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Transcripts of Vp-1 homeologues are misspliced in modern wheat and ancestral species.

ABSTRACT: The maize (Zea mays) Viviparous 1 (Vp1) transcription factor has been shown previously to be a major regulator of seed development, simultaneously activating embryo maturation and repressing germination. Hexaploid bread wheat (Triticum aestivum) caryopses are characterized by relatively weak embryo dormancy and are susceptible to preharvest sprouting (PHS), a phenomenon that is phenotypically similar to the maize vp1 mutation. Analysis of Vp-1 transcript structure in wheat embryos during grain development showed that each homeologue produces cytoplasmic mRNAs of different sizes. The majority of transcripts are spliced incorrectly, contain insertions of intron sequences or deletions of coding region, and do not have the capacity to encode full-length proteins. Several VP-1-related lower molecular weight protein species were present in wheat embryo nuclei. Embryos of a closely related tetraploid species (Triticum turgidum) and ancestral diploids also contained misspliced Vp-1 transcripts that were structurally similar or identical to those found in modern hexaploid wheat, which suggests that compromised structure and expression of Vp-1 transcripts in modern wheat are inherited from ancestral species. Developing embryos from transgenic wheat grains expressing the Avena fatua Vp1 gene showed enhanced responsiveness to applied abscisic acid compared with the control. In addition, ripening ears of transgenic plants were less susceptible to PHS. Our results suggest that missplicing of wheat Vp-1 genes contributes to susceptibility to PHS in modern hexaploid wheat varieties and identifies a possible route to increase resistance to this environmentally triggered disorder.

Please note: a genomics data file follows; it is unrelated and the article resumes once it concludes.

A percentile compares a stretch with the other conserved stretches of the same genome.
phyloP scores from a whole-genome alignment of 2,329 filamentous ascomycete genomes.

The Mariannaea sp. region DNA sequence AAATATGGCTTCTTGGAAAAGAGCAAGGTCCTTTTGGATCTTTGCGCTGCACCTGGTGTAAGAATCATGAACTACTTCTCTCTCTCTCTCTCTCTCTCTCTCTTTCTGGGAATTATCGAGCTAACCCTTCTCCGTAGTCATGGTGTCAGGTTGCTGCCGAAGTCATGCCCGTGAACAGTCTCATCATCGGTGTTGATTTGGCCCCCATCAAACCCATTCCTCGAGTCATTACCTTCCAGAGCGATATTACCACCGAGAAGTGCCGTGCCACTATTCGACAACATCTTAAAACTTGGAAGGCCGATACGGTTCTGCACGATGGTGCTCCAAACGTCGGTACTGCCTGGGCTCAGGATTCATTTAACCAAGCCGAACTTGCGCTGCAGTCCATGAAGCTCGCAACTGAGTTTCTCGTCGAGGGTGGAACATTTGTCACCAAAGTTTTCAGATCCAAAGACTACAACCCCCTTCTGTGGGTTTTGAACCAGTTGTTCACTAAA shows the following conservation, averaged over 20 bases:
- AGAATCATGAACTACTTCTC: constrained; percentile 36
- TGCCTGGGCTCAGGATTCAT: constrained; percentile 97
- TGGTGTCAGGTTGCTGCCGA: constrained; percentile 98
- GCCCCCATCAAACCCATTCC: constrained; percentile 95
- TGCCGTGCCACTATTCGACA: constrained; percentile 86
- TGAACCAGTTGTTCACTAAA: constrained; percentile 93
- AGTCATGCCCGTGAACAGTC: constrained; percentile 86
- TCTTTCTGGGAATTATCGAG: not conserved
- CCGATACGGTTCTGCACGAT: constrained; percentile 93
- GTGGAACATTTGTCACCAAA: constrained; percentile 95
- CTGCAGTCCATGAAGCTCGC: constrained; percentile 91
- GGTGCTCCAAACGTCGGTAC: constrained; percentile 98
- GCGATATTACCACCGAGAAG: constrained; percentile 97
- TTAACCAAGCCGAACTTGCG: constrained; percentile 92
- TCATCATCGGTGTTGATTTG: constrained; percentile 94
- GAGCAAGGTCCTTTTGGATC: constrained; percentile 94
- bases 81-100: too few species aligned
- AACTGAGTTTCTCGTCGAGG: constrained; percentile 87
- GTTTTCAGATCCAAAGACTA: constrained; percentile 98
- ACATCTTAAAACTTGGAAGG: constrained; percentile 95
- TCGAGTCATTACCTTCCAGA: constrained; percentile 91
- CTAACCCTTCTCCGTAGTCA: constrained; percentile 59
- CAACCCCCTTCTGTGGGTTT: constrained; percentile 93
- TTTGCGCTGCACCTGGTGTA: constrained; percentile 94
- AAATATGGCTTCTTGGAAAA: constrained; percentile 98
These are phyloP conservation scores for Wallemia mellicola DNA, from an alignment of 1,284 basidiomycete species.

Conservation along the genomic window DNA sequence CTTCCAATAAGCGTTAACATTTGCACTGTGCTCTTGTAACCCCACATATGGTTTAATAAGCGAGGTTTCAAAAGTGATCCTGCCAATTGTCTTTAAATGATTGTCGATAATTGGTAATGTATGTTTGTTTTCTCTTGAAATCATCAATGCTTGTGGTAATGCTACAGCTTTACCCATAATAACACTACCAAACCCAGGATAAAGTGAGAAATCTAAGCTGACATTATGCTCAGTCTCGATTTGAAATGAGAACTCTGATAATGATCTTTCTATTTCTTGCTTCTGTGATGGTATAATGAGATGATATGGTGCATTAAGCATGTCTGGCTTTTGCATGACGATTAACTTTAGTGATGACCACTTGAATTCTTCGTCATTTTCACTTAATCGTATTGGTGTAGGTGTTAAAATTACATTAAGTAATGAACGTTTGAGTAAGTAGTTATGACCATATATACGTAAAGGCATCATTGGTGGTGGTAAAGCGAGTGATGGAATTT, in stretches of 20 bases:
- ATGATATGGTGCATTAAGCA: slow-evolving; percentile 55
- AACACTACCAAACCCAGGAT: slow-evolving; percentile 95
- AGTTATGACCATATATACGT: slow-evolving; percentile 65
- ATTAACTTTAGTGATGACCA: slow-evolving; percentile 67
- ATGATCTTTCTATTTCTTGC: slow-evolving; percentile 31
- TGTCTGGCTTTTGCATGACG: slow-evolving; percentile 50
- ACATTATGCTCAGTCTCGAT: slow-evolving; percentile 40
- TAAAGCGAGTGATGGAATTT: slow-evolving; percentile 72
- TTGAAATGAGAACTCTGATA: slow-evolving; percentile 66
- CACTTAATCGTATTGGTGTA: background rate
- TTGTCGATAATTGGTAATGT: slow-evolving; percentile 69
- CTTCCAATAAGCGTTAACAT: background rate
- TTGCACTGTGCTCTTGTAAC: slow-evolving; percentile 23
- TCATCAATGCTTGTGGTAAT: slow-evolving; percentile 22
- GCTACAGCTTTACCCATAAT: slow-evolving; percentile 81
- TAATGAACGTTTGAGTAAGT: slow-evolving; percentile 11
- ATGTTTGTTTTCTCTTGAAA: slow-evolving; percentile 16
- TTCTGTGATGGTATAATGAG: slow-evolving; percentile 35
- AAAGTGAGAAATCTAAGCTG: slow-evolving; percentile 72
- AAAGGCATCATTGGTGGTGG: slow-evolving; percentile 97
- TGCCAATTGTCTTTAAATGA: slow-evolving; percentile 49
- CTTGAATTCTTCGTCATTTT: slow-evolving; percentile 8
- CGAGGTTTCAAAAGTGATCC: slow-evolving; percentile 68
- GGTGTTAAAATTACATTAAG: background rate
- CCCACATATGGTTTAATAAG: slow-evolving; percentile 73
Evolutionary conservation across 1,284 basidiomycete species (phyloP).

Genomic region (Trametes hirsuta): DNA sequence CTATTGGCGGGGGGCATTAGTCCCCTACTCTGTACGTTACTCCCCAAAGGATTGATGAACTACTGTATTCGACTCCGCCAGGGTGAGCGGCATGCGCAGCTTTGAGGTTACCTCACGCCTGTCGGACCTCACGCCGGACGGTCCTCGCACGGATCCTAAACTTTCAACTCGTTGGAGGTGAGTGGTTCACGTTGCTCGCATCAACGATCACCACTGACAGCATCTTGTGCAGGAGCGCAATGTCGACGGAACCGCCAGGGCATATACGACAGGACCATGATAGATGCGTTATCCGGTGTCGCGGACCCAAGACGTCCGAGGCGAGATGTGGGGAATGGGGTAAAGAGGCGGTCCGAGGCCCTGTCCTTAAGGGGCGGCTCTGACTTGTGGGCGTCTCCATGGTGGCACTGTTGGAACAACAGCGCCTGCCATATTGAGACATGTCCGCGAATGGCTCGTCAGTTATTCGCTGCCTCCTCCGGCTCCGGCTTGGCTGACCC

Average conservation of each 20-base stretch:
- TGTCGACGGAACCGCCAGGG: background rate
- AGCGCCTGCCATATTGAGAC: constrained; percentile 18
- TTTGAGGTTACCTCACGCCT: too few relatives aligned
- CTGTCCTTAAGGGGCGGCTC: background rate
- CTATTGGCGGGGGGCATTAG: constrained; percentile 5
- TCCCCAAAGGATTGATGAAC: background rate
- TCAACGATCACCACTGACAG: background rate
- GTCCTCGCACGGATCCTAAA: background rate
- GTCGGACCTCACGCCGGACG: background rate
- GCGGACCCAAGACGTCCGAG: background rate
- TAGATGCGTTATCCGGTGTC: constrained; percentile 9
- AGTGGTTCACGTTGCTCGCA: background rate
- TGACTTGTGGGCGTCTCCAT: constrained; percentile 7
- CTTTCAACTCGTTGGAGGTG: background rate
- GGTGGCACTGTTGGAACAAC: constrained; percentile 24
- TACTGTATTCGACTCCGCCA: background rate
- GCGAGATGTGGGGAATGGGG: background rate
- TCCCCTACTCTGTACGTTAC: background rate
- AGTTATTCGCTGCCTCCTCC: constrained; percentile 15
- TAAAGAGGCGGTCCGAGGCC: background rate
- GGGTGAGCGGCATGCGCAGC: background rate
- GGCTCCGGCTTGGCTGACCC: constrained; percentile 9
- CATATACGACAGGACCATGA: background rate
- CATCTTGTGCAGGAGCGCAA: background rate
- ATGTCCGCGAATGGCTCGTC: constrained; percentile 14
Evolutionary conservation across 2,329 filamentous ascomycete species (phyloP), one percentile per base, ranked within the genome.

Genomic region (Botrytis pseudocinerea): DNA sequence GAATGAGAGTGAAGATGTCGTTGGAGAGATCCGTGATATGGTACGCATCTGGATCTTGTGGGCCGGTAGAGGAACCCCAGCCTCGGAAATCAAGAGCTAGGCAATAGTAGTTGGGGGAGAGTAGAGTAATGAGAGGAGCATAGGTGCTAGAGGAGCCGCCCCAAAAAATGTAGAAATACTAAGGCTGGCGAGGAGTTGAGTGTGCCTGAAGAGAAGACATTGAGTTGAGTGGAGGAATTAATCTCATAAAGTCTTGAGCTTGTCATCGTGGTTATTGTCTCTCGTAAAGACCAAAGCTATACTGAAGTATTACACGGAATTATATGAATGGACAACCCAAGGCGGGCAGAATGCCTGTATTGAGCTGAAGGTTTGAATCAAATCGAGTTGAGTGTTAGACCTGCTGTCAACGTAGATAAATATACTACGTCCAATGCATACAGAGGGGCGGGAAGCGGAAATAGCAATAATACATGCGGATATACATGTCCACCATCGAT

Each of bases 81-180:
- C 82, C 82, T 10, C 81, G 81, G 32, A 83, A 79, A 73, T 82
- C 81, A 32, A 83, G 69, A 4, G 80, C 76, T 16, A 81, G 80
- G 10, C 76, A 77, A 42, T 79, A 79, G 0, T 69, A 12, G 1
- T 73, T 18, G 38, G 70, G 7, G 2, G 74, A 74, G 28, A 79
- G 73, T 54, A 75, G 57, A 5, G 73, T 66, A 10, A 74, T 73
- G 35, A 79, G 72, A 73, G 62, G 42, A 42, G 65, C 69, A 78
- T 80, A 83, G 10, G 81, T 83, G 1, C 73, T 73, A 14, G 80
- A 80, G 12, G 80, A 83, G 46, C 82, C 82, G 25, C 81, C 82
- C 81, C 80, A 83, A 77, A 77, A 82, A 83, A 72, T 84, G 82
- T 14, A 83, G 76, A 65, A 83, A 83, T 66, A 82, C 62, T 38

PROVIDER: S-EPMC126648 | BioStudies | 2002-01-01

REPOSITORIES: biostudies

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